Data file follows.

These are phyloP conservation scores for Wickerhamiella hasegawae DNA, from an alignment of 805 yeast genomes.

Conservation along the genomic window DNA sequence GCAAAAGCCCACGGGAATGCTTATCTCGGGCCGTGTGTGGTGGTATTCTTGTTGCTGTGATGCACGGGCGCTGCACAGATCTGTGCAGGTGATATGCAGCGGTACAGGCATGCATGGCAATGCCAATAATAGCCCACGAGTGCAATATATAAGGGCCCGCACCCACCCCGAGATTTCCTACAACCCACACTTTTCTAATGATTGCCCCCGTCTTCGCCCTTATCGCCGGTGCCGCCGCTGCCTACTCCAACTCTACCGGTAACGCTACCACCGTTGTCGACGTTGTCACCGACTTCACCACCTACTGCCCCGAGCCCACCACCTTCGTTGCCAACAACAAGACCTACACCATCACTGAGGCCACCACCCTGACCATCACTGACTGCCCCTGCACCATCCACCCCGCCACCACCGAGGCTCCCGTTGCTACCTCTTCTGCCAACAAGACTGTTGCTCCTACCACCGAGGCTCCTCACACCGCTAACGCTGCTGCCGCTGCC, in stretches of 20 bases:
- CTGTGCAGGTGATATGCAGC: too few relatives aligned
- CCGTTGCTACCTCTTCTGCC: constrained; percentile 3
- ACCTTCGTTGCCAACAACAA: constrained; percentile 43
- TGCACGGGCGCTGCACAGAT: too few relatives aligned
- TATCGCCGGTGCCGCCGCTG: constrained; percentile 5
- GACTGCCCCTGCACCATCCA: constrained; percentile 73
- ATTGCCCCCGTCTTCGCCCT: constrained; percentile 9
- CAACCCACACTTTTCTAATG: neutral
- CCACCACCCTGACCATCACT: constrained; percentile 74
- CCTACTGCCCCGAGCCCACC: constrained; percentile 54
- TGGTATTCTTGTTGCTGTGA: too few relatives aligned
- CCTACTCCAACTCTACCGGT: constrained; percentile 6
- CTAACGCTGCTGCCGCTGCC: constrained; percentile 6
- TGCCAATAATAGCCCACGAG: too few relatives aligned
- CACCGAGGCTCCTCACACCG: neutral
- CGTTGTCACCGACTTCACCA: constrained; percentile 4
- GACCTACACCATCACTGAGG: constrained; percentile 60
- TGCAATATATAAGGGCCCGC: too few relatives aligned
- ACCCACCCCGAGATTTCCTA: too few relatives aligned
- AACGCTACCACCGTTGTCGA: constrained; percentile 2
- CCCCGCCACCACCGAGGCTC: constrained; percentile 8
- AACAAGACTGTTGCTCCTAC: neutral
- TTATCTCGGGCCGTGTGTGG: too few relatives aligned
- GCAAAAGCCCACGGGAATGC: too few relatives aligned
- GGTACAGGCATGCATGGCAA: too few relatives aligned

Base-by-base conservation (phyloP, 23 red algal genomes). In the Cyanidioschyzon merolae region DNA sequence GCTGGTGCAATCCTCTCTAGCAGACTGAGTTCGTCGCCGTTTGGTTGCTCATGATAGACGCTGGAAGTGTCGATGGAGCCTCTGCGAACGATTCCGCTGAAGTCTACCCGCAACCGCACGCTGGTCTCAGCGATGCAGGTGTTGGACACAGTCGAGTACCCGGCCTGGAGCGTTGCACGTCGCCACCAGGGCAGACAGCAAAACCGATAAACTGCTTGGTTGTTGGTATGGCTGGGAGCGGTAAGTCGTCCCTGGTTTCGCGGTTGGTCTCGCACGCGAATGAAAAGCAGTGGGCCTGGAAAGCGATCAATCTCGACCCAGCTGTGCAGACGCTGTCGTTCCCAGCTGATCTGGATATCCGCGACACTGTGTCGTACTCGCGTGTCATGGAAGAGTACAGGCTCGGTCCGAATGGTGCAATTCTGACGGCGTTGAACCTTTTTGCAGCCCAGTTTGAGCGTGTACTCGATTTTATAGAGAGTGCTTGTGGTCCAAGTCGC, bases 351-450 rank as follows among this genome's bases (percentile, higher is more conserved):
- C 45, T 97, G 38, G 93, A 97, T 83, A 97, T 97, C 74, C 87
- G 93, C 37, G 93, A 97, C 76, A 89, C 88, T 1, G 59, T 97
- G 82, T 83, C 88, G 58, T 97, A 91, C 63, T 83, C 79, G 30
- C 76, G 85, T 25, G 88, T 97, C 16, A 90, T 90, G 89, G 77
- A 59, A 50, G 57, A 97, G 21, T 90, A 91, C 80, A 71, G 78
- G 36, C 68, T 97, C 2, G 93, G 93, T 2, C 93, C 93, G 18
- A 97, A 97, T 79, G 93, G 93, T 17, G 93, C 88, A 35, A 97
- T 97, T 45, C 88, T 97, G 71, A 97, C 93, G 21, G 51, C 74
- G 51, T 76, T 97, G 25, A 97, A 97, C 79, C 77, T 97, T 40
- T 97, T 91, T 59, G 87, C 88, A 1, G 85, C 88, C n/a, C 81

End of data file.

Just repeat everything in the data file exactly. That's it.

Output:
These are phyloP conservation scores for Wickerhamiella hasegawae DNA, from an alignment of 805 yeast genomes.

Conservation along the genomic window DNA sequence GCAAAAGCCCACGGGAATGCTTATCTCGGGCCGTGTGTGGTGGTATTCTTGTTGCTGTGATGCACGGGCGCTGCACAGATCTGTGCAGGTGATATGCAGCGGTACAGGCATGCATGGCAATGCCAATAATAGCCCACGAGTGCAATATATAAGGGCCCGCACCCACCCCGAGATTTCCTACAACCCACACTTTTCTAATGATTGCCCCCGTCTTCGCCCTTATCGCCGGTGCCGCCGCTGCCTACTCCAACTCTACCGGTAACGCTACCACCGTTGTCGACGTTGTCACCGACTTCACCACCTACTGCCCCGAGCCCACCACCTTCGTTGCCAACAACAAGACCTACACCATCACTGAGGCCACCACCCTGACCATCACTGACTGCCCCTGCACCATCCACCCCGCCACCACCGAGGCTCCCGTTGCTACCTCTTCTGCCAACAAGACTGTTGCTCCTACCACCGAGGCTCCTCACACCGCTAACGCTGCTGCCGCTGCC, in stretches of 20 bases:
- CTGTGCAGGTGATATGCAGC: too few relatives aligned
- CCGTTGCTACCTCTTCTGCC: constrained; percentile 3
- ACCTTCGTTGCCAACAACAA: constrained; percentile 43
- TGCACGGGCGCTGCACAGAT: too few relatives aligned
- TATCGCCGGTGCCGCCGCTG: constrained; percentile 5
- GACTGCCCCTGCACCATCCA: constrained; percentile 73
- ATTGCCCCCGTCTTCGCCCT: constrained; percentile 9
- CAACCCACACTTTTCTAATG: neutral
- CCACCACCCTGACCATCACT: constrained; percentile 74
- CCTACTGCCCCGAGCCCACC: constrained; percentile 54
- TGGTATTCTTGTTGCTGTGA: too few relatives aligned
- CCTACTCCAACTCTACCGGT: constrained; percentile 6
- CTAACGCTGCTGCCGCTGCC: constrained; percentile 6
- TGCCAATAATAGCCCACGAG: too few relatives aligned
- CACCGAGGCTCCTCACACCG: neutral
- CGTTGTCACCGACTTCACCA: constrained; percentile 4
- GACCTACACCATCACTGAGG: constrained; percentile 60
- TGCAATATATAAGGGCCCGC: too few relatives aligned
- ACCCACCCCGAGATTTCCTA: too few relatives aligned
- AACGCTACCACCGTTGTCGA: constrained; percentile 2
- CCCCGCCACCACCGAGGCTC: constrained; percentile 8
- AACAAGACTGTTGCTCCTAC: neutral
- TTATCTCGGGCCGTGTGTGG: too few relatives aligned
- GCAAAAGCCCACGGGAATGC: too few relatives aligned
- GGTACAGGCATGCATGGCAA: too few relatives aligned

Base-by-base conservation (phyloP, 23 red algal genomes). In the Cyanidioschyzon merolae region DNA sequence GCTGGTGCAATCCTCTCTAGCAGACTGAGTTCGTCGCCGTTTGGTTGCTCATGATAGACGCTGGAAGTGTCGATGGAGCCTCTGCGAACGATTCCGCTGAAGTCTACCCGCAACCGCACGCTGGTCTCAGCGATGCAGGTGTTGGACACAGTCGAGTACCCGGCCTGGAGCGTTGCACGTCGCCACCAGGGCAGACAGCAAAACCGATAAACTGCTTGGTTGTTGGTATGGCTGGGAGCGGTAAGTCGTCCCTGGTTTCGCGGTTGGTCTCGCACGCGAATGAAAAGCAGTGGGCCTGGAAAGCGATCAATCTCGACCCAGCTGTGCAGACGCTGTCGTTCCCAGCTGATCTGGATATCCGCGACACTGTGTCGTACTCGCGTGTCATGGAAGAGTACAGGCTCGGTCCGAATGGTGCAATTCTGACGGCGTTGAACCTTTTTGCAGCCCAGTTTGAGCGTGTACTCGATTTTATAGAGAGTGCTTGTGGTCCAAGTCGC, bases 351-450 rank as follows among this genome's bases (percentile, higher is more conserved):
- C 45, T 97, G 38, G 93, A 97, T 83, A 97, T 97, C 74, C 87
- G 93, C 37, G 93, A 97, C 76, A 89, C 88, T 1, G 59, T 97
- G 82, T 83, C 88, G 58, T 97, A 91, C 63, T 83, C 79, G 30
- C 76, G 85, T 25, G 88, T 97, C 16, A 90, T 90, G 89, G 77
- A 59, A 50, G 57, A 97, G 21, T 90, A 91, C 80, A 71, G 78
- G 36, C 68, T 97, C 2, G 93, G 93, T 2, C 93, C 93, G 18
- A 97, A 97, T 79, G 93, G 93, T 17, G 93, C 88, A 35, A 97
- T 97, T 45, C 88, T 97, G 71, A 97, C 93, G 21, G 51, C 74
- G 51, T 76, T 97, G 25, A 97, A 97, C 79, C 77, T 97, T 40
- T 97, T 91, T 59, G 87, C 88, A 1, G 85, C 88, C n/a, C 81